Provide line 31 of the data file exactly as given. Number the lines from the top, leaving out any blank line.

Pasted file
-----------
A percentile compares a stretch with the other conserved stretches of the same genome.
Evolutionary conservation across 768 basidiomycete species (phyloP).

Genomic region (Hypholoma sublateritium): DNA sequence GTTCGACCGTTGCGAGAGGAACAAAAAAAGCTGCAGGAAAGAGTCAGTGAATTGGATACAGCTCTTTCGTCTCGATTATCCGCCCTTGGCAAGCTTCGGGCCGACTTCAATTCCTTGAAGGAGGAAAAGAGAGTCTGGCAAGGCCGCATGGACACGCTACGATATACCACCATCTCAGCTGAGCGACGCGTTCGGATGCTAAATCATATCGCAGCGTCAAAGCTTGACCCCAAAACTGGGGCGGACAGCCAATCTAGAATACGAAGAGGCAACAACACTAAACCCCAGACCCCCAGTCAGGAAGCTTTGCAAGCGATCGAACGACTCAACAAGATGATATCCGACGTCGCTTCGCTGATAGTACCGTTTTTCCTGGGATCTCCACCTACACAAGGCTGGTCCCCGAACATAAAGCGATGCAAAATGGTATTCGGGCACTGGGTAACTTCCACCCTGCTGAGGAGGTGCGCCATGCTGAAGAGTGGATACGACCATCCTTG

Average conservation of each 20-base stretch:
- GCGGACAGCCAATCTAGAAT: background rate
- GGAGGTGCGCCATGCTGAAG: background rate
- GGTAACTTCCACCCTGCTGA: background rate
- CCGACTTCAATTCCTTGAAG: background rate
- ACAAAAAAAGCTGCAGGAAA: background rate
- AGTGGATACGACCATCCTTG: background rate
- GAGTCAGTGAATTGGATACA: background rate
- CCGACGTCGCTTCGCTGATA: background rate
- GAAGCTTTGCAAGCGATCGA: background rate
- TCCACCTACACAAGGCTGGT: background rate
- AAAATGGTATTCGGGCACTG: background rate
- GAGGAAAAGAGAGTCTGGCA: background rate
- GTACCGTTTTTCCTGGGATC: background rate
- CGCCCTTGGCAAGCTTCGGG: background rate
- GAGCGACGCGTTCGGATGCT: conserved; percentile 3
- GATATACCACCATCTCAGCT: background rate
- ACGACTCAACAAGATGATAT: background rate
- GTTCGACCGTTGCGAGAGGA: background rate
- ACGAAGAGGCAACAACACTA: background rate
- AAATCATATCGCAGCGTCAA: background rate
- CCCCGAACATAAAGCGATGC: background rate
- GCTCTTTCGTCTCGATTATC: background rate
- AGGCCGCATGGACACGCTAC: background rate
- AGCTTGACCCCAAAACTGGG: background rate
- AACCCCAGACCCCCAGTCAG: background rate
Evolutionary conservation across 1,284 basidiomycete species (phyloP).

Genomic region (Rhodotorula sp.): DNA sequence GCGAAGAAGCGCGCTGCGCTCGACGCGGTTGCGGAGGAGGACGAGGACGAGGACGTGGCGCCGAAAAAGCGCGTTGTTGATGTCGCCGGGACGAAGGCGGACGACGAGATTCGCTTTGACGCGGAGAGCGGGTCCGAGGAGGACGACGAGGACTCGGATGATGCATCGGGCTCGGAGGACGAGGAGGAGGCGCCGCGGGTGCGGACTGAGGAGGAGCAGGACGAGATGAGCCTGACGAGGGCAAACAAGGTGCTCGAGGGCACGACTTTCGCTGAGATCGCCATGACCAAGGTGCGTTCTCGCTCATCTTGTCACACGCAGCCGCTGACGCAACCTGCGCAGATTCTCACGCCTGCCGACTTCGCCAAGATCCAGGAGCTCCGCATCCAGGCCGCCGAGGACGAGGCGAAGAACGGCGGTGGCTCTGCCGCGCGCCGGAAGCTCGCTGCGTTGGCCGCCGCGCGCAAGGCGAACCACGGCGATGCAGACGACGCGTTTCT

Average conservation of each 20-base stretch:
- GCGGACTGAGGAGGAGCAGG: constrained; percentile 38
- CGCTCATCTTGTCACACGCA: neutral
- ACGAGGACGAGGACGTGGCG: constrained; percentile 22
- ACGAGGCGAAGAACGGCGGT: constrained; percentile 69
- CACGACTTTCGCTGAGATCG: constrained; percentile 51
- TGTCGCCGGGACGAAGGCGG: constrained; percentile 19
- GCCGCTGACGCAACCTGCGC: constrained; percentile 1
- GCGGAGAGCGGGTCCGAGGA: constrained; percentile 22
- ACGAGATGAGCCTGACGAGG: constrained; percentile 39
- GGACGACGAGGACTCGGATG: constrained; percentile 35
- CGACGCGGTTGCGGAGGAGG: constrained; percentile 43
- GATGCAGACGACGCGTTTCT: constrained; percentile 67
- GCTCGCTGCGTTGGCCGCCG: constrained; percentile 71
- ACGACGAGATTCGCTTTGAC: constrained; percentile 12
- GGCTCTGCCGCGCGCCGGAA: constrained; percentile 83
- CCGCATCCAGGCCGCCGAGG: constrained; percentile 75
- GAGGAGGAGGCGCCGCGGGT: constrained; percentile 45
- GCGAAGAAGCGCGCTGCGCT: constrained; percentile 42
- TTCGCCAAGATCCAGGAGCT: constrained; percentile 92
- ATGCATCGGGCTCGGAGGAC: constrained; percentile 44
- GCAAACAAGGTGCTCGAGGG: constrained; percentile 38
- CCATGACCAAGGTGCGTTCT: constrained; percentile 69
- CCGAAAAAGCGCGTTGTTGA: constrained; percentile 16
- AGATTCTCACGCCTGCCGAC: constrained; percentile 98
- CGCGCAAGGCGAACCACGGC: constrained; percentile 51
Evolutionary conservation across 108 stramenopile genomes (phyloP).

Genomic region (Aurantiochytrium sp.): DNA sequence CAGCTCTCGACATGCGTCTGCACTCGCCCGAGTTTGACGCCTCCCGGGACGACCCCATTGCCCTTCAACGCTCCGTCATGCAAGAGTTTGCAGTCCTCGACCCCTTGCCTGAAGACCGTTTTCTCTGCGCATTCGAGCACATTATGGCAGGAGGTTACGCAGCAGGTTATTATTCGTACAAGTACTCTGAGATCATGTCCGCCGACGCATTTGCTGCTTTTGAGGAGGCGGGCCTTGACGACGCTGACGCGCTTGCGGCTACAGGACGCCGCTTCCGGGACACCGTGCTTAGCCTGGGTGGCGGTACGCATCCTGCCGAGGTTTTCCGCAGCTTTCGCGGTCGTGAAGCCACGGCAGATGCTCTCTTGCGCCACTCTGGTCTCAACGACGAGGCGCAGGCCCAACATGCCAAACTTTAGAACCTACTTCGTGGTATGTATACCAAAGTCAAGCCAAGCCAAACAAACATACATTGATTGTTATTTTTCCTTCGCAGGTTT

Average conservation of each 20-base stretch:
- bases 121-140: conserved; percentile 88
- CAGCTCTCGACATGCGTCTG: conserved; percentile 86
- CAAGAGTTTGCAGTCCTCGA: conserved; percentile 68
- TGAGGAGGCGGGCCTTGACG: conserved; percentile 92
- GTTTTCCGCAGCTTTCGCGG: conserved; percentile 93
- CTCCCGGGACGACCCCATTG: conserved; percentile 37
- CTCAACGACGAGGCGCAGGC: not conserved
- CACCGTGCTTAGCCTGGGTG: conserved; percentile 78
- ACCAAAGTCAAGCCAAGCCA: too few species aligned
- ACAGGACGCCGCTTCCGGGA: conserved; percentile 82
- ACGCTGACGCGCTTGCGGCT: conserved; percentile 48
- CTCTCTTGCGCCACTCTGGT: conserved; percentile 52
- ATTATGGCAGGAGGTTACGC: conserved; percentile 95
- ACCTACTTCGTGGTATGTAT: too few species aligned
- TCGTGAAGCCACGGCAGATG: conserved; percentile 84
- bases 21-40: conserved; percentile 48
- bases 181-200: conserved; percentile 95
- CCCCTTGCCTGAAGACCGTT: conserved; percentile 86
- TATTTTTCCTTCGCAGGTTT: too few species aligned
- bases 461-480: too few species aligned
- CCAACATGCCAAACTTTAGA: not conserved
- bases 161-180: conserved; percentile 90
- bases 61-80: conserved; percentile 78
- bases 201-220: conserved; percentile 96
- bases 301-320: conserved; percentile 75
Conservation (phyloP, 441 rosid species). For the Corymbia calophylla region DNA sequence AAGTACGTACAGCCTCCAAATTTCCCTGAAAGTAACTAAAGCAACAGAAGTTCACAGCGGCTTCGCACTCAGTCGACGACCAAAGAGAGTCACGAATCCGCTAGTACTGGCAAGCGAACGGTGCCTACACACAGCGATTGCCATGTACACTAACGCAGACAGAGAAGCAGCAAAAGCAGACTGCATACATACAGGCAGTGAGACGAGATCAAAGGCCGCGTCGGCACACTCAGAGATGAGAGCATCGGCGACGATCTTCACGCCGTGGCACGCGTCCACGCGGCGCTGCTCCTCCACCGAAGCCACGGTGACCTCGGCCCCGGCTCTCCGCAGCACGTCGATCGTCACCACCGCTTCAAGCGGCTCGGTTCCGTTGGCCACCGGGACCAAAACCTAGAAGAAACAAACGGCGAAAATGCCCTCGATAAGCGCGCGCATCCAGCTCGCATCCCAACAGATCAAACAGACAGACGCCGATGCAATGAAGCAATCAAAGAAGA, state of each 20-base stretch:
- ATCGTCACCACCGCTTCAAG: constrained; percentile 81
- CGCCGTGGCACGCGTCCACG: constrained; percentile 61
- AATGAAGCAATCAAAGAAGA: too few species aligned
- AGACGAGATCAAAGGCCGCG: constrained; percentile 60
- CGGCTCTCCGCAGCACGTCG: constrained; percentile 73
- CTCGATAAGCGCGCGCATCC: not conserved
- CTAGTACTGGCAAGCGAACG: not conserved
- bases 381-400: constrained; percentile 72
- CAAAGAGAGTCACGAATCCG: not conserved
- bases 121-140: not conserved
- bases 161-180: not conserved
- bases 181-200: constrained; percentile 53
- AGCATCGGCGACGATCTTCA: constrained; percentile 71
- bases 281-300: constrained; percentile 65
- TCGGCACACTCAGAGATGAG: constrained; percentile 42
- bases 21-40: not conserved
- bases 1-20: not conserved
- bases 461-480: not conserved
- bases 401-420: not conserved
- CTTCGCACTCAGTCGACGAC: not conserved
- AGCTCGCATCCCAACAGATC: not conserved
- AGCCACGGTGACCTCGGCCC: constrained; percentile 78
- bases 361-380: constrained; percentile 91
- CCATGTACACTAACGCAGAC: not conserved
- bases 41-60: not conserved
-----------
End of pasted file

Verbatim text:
Genomic region (Rhodotorula sp.): DNA sequence GCGAAGAAGCGCGCTGCGCTCGACGCGGTTGCGGAGGAGGACGAGGACGAGGACGTGGCGCCGAAAAAGCGCGTTGTTGATGTCGCCGGGACGAAGGCGGACGACGAGATTCGCTTTGACGCGGAGAGCGGGTCCGAGGAGGACGACGAGGACTCGGATGATGCATCGGGCTCGGAGGACGAGGAGGAGGCGCCGCGGGTGCGGACTGAGGAGGAGCAGGACGAGATGAGCCTGACGAGGGCAAACAAGGTGCTCGAGGGCACGACTTTCGCTGAGATCGCCATGACCAAGGTGCGTTCTCGCTCATCTTGTCACACGCAGCCGCTGACGCAACCTGCGCAGATTCTCACGCCTGCCGACTTCGCCAAGATCCAGGAGCTCCGCATCCAGGCCGCCGAGGACGAGGCGAAGAACGGCGGTGGCTCTGCCGCGCGCCGGAAGCTCGCTGCGTTGGCCGCCGCGCGCAAGGCGAACCACGGCGATGCAGACGACGCGTTTCT